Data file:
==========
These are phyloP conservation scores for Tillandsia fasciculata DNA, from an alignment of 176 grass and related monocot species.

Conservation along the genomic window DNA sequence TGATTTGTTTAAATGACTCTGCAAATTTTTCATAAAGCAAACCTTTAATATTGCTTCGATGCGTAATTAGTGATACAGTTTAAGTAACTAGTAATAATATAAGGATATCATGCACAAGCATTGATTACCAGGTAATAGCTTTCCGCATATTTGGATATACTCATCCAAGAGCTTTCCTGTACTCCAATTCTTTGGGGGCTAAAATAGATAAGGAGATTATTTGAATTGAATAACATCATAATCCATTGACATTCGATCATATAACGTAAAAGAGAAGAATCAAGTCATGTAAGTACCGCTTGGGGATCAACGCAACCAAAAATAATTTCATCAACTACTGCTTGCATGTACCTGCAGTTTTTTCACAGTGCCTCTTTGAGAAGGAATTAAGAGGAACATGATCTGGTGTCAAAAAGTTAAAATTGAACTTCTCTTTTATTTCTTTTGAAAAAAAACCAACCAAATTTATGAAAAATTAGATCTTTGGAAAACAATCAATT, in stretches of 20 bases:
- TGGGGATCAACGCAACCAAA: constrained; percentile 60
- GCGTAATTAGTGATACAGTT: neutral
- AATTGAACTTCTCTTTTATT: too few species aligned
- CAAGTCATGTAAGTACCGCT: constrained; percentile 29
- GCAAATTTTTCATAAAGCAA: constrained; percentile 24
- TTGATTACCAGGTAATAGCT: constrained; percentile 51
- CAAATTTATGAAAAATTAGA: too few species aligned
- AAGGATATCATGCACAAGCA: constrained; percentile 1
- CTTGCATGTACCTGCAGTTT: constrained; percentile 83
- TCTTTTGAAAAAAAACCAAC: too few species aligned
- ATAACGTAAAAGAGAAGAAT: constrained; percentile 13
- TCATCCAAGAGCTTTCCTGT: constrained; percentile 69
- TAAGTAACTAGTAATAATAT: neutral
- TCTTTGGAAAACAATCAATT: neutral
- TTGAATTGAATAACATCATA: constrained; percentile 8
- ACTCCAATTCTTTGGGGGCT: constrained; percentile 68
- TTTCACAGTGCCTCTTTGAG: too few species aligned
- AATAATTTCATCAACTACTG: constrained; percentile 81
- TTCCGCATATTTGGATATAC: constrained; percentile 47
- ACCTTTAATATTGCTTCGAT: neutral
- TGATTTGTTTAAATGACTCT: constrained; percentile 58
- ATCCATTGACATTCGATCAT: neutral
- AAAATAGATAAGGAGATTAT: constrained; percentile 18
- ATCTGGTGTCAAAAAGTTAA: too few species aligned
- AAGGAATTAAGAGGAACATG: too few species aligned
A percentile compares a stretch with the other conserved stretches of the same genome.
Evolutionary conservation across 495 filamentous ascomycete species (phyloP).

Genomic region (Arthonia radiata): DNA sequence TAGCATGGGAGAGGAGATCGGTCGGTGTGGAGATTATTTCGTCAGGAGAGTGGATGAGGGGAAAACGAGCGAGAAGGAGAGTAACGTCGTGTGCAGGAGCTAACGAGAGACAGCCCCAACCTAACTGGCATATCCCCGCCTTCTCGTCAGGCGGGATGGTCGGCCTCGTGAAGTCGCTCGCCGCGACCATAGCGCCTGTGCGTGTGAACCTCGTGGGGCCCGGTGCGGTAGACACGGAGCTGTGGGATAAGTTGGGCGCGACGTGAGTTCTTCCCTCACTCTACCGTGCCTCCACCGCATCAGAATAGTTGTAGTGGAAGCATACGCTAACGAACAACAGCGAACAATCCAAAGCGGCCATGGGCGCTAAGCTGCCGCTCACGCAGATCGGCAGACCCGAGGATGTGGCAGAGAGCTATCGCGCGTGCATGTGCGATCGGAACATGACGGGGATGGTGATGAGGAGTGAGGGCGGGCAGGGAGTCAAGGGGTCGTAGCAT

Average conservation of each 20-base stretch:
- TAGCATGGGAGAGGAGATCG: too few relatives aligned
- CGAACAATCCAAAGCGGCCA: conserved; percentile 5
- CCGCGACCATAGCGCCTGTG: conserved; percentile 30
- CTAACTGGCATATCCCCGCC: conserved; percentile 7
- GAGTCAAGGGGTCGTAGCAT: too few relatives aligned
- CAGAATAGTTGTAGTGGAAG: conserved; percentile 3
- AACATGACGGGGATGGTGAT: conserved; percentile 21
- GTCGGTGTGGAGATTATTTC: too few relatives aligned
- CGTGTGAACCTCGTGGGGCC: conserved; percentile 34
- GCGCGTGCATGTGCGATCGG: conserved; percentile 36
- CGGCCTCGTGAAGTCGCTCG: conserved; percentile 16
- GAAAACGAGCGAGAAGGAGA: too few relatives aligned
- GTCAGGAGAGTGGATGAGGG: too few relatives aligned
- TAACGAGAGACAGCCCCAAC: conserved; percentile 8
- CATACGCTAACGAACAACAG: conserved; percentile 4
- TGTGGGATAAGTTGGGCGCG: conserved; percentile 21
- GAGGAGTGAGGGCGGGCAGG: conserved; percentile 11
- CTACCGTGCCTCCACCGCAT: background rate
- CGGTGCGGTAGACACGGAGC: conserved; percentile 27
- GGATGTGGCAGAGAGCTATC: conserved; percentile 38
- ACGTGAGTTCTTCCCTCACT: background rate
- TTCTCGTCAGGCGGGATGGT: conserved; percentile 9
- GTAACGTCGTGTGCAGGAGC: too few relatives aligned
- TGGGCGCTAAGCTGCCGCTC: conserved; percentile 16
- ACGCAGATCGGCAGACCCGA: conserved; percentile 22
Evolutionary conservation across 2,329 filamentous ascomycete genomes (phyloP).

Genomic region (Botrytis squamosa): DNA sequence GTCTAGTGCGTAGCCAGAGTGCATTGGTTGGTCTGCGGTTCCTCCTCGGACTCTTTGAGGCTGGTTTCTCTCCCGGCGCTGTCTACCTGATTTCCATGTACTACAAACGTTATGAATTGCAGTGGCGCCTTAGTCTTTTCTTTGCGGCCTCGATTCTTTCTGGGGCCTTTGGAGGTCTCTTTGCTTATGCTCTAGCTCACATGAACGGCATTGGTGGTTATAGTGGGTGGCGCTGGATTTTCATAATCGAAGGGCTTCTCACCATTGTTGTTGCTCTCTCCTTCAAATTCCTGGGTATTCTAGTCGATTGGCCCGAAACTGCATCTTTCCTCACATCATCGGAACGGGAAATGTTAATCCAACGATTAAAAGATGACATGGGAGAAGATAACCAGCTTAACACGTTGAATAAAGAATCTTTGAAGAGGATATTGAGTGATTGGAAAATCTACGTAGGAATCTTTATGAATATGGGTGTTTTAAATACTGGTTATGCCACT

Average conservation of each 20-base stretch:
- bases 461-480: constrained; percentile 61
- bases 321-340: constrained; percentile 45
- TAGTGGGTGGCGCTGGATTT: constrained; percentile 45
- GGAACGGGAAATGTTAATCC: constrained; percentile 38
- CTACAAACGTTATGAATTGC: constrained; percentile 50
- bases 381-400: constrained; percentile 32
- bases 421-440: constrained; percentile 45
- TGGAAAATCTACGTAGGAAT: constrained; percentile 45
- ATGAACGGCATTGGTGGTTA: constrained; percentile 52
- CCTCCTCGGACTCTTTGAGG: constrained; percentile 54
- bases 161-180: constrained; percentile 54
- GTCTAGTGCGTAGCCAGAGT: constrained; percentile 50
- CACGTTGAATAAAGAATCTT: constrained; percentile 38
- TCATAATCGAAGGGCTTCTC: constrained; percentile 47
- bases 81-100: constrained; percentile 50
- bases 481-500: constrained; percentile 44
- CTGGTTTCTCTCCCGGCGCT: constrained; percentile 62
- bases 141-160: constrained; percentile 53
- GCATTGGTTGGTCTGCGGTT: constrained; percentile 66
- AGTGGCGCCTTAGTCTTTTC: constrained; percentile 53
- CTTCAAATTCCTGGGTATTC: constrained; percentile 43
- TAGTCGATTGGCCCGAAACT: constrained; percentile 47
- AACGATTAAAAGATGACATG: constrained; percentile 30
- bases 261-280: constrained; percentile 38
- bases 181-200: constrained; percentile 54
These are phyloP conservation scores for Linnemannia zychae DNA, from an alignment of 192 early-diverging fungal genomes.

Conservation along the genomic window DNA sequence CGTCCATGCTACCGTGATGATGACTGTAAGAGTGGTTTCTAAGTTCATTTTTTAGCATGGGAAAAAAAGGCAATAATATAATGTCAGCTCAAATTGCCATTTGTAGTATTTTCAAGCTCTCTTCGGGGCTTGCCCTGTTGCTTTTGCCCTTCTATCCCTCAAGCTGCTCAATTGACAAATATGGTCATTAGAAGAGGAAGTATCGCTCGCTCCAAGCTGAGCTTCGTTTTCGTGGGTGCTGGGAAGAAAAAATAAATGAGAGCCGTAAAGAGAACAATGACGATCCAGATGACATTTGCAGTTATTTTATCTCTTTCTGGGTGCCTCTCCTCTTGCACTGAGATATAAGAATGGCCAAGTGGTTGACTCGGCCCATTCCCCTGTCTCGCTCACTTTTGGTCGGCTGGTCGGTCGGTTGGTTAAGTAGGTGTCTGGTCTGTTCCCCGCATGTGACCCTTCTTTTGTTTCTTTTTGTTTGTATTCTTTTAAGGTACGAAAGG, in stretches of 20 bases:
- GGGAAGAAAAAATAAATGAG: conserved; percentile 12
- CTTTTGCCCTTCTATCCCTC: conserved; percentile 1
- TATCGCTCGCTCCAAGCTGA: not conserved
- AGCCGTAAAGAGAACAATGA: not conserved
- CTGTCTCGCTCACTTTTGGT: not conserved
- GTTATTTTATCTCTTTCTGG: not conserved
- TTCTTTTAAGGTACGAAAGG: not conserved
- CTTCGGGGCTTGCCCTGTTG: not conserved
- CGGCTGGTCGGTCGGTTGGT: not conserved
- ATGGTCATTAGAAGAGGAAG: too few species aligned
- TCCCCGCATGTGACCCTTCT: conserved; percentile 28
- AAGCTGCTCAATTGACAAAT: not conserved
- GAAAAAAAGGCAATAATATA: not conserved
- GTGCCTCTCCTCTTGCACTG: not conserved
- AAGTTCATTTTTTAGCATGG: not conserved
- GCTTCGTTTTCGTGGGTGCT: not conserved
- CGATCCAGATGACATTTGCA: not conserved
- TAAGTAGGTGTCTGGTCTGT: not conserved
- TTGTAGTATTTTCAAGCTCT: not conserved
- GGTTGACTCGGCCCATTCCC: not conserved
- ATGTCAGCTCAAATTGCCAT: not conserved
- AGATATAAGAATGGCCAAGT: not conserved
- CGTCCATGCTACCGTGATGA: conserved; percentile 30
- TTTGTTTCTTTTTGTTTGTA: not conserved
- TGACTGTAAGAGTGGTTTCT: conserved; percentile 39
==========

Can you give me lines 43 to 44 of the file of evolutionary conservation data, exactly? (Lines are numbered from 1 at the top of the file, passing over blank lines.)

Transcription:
- GAAAACGAGCGAGAAGGAGA: too few relatives aligned
- GTCAGGAGAGTGGATGAGGG: too few relatives aligned